ANIMATION ANECDOTES
December 25, 2020 posted by Jim Korkis

“Mickey’s Christmas Carol” (1983)

Suspended Animation #299

At this holiday time of year, one of the Disney cartoons that always gets shown is Mickey’s Christmas Carol (1983). It was the first theatrical film to feature Mickey Mouse in thirty years since the release of The Simple Things (1953) and the last time Clarence Nash voiced Donald Duck.

After its theatrical release attached to a December 1983 re-release of the Disney animated feature The Rescuers (1977), Mickey’s Christmas Carol has been seen on ABC, NBC, CBS, The Disney Channel, Toon Disney and ABC Family (now Freeform). In addition, it has been released multiple times to various home video formats. The shot of Mickey Mouse holding Tiny Tim’s crutch is seen in the opening of the videogame Epic Mickey.

Storyman Burny Mattinson had always wanted to do a film featuring all of the Fab Five (aka “The Standard Characters”, Mickey, Minnie, Donald, Goofy, Pluto) and he was familiar with a 1975 Disneyland Storyteller Record album titled An Adaptation of Dickens’ Christmas Carol Performed by the Walt Disney Players written by Alan Young who also performed as Uncle Scrooge and Merlin, Mickey Mouse and Tiny Tim.

Burny sent it to CEO Ron Miller, along with his suggestions to make it a half hour animated special. Miller thought it was a great idea and gave Mattinson the approval to produce and direct the project. It was Mattinson’s first directorial assignment, but was so successful he later went on to co-direct The Great Mouse Detective (1986).

The animators included Glen Keane, who drew Willie the Giant (as well as some scenes with Scrooge and Goofy) and used the movement of his 18-month-old child as an inspiration; Mark Henn concentrated on Mickey Mouse.

Ed Gombert worked on Donald Duck, Ratty and Mole (and whose work on the last two characters earned him praise from Disney Legends Frank Thomas and Ollie Johnston who had originally animated the pair); David Block focused on Scrooge (making him in design much like Ludwig von Drake); Randy Cartwright did the work on Goofy (but also worked on the Daisy and Scrooge scene) and Dale Baer and his wife Jane’s work included Scrooge’s visit to the graveyard with the Ghost of Christmas Future.

The very talented Michael Peraza, who among other things designed the distinctive title cards, added some story and staging ideas for the graveyard scene, including charcoal sketches that started as a silhouette of Pete and then had him lit by the light of his cigar. That bit of business became controversial and the subject of much discussion because a Disney character, even a villain, was smoking on screen and it was almost cut.

Peraza was given one of the door knockers used in the Bank of England set in Mary Poppins (1964) to use as reference for Scrooge’s door knocker that transforms into the face of Jacob “Goofy” Marley. Peraza also built various set models (counting house, Mickey’s desk, Scrooge’s desk, Scrooge’s stairway and his bedroom) to be used as physical references for the animators.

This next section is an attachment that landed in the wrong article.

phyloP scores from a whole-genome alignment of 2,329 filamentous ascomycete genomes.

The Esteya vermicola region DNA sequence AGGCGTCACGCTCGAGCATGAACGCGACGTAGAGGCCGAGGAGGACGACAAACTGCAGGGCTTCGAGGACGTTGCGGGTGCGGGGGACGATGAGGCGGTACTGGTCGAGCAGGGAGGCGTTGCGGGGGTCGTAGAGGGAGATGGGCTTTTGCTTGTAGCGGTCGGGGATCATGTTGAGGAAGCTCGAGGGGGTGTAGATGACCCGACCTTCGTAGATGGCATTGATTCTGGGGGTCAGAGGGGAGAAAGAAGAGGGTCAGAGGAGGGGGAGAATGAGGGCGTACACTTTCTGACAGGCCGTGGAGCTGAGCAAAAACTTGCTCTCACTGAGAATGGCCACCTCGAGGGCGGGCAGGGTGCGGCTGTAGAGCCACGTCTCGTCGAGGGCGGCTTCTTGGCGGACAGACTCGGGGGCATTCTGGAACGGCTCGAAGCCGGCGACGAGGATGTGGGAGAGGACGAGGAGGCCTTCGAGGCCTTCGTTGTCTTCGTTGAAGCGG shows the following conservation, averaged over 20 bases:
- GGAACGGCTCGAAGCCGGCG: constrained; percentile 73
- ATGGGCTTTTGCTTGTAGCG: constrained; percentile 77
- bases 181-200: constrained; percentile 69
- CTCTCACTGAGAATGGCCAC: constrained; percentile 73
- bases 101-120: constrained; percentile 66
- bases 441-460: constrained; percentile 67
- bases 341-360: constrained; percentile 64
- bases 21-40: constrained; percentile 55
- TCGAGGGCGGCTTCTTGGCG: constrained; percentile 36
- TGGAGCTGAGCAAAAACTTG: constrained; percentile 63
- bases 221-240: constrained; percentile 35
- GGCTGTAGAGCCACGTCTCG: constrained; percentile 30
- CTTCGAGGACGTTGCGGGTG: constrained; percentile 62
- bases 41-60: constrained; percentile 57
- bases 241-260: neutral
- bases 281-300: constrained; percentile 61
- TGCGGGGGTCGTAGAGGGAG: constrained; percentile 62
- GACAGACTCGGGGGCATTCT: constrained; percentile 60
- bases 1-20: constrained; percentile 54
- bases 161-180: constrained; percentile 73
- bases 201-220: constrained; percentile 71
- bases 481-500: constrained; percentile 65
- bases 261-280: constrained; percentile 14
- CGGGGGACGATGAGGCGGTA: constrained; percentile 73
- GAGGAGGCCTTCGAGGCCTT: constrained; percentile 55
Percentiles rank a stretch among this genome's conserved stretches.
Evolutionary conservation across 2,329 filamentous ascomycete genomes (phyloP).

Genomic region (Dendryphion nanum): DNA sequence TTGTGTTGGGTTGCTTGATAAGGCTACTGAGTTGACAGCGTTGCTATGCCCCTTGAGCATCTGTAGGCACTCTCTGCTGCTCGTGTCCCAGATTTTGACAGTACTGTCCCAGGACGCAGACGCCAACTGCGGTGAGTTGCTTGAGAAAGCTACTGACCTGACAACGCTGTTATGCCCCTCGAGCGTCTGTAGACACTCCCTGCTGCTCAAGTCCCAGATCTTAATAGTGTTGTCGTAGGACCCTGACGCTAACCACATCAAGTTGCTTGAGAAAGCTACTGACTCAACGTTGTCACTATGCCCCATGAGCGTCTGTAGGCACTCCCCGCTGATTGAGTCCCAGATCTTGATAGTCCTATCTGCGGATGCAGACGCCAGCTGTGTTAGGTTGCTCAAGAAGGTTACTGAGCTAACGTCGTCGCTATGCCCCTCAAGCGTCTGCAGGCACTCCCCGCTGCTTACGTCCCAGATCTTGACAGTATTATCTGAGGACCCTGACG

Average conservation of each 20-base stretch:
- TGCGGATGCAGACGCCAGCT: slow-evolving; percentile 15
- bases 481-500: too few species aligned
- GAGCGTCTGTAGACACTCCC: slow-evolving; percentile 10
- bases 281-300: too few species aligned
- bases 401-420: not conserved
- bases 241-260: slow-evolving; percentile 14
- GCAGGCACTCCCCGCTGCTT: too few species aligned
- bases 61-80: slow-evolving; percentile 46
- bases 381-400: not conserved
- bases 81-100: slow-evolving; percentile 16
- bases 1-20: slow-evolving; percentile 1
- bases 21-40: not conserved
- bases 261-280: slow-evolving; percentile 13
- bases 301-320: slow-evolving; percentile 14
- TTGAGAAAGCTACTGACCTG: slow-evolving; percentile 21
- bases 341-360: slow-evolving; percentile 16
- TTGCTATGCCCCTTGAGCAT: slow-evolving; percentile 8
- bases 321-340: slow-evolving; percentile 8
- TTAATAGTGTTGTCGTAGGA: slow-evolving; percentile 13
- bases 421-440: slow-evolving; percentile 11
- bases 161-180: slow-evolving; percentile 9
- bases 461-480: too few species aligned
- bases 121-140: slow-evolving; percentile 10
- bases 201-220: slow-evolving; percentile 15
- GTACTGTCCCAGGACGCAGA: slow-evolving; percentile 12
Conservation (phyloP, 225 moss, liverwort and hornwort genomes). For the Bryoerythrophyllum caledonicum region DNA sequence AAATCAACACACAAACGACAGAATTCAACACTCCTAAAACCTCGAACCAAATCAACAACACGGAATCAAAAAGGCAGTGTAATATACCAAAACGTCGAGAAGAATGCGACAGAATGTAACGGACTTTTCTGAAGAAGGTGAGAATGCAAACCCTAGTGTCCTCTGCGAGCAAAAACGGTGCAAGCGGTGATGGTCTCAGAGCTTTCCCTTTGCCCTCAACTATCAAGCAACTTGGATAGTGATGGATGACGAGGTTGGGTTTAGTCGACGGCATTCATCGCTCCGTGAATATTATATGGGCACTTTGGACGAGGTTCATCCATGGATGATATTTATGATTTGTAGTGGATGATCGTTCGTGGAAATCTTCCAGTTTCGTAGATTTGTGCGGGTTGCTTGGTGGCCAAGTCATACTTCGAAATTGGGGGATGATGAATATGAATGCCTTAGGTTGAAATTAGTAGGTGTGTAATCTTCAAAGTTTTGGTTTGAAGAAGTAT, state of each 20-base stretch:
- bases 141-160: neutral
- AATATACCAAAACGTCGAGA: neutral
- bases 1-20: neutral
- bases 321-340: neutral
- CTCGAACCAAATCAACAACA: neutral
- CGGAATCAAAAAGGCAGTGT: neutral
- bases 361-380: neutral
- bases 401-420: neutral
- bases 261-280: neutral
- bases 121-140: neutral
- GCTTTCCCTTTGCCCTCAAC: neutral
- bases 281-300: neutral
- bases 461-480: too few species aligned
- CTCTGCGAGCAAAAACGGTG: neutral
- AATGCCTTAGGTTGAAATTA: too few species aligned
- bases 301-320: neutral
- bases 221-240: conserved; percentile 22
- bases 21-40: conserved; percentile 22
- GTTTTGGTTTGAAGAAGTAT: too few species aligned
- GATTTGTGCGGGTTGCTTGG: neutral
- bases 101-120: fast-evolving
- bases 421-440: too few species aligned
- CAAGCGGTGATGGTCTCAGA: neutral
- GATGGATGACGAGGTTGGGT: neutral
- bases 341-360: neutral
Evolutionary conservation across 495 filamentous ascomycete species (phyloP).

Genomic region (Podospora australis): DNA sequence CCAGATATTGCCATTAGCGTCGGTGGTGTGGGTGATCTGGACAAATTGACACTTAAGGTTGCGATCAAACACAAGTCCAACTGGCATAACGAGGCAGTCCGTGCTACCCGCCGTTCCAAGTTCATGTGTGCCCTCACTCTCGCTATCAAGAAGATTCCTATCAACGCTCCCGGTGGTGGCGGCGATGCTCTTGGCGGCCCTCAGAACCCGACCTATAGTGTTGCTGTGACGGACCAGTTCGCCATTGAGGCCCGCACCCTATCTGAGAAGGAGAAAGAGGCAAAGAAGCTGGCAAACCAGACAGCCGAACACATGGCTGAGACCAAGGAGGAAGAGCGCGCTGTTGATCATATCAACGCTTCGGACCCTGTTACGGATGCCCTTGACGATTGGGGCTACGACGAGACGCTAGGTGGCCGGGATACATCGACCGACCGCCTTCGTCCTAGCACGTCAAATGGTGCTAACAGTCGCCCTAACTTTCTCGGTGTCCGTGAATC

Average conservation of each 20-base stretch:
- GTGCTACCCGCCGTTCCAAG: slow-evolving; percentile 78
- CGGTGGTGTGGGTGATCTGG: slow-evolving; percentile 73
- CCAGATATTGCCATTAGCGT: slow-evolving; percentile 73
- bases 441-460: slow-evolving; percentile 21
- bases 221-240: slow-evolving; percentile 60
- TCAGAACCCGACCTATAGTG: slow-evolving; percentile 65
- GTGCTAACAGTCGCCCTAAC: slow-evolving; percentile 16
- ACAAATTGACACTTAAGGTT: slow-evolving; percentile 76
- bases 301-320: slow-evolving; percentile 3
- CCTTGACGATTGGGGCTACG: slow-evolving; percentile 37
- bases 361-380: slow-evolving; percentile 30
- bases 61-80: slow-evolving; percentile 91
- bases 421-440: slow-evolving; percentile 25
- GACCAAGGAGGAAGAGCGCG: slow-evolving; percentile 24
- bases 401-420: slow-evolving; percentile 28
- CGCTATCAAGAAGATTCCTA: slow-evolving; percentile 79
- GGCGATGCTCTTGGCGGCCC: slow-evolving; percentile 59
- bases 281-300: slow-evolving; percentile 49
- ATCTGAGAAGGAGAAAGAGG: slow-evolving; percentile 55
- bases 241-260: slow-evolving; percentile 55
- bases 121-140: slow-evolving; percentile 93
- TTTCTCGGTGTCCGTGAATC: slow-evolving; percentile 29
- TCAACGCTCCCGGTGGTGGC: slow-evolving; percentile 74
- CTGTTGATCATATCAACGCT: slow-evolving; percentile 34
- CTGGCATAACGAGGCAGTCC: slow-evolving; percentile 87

The opening scene of the film was based on one of Carl Barks’ oil paintings titled The Season To Be Jolly.

Other animation was done by Matthew O’Callaghan, Retta Davidson, Walt Stanchfield, Toby Shelton, and John Lasseter (who worked on Jiminy Cricket and Scrooge soaring over the rooftops and came up with the business of Scrooge scrambling to the top of Jiminy’s open umbrella) but some artists didn’t get credit.

Peraza’s wife, Patty, who did a lot of the effects animation for the film, including snow gusts, fire, shadows and more fell short by about ten feet worth of work to get a screen credit. Mark Dindal did get credit for working on effects and would later go on to be an animation director.

Burny’s wife Sylvia oversaw all the assistants and the final cleanup. Layout was by Peraza, Sylvia Roemer, and Garry Eggleston. Don Griffith also did a lot of initial design work for the film setting the style for the backgrounds.

It was the last theatrical film featuring Clarence Nash at the age of 79 as the voice of Donald Duck and the first theatrical film featuring Wayne Allwine as the voice of Mickey Mouse. Some uncredited voice work was done by Glen Keane, John Lasseter, Mike and Patty Peraza, Mark Henn and Randy Cartwright, who supplied background vocals in some of the crowd scenes.

Burny Mattinson and Will Ryan did the voices of the weasels. Ryan also did Pete and went on to do the same character in the television series DuckTales.

The film was filled with cameos of classic Disney animated characters (mostly during the Fezziwig dance scene, but also in the street) including The Three Little Pigs, the Big Bad Wolf, Toby Tortoise, Max Hare, Clara Cluck, Gus Goose, Peter Pig, Clarabelle Cow, Horace Horsecollar, Grandma Duck, Chip’n’Dale, Huey, Dewey, Louie, Angus MacBadger, Mr. Toad, The Naboombu Secretary Bird (Bedknobs and Broomsticks), Lady Kluck, Skippy Bunny, Toby Turtle (the last three from Robin Hood), two of the Three Little Wolves, Cyril Proudbottom and two unnamed weasels from The Wind in the Willows, among others.

The film was nominated for an Academy Award for Best Animated Short Film in 1984 but lost to the clay stop motion short Sundae in New York that celebrated New York. It was the first Oscar nomination for a Mickey Mouse short since Mickey and the Seal (1948).

At one point, it was considered making the film a prime-time annual Christmas special on CBS, much like other popular half-hour animated Christmas shows. However, a somewhat lengthy strike during the production of the film seems to have killed that idea.

At another point, it was discussed about expanding it into a feature film, but top executives felt that the film would only be able to be shown at the holiday season and so would not generate enough income on re-issues.

Ron Miller was interested in the idea of a feature and Mattinson offered suggestions for expansion, including having Scrooge pass a pet store every day on the way to work with an eager Pluto in the window. Scrooge was immune to the dog’s charms but at the end would eventually bring him home to Tiny Tim.

“It came awfully close,” said Mattinson whose dream was an animated feature length film with the Fab Five.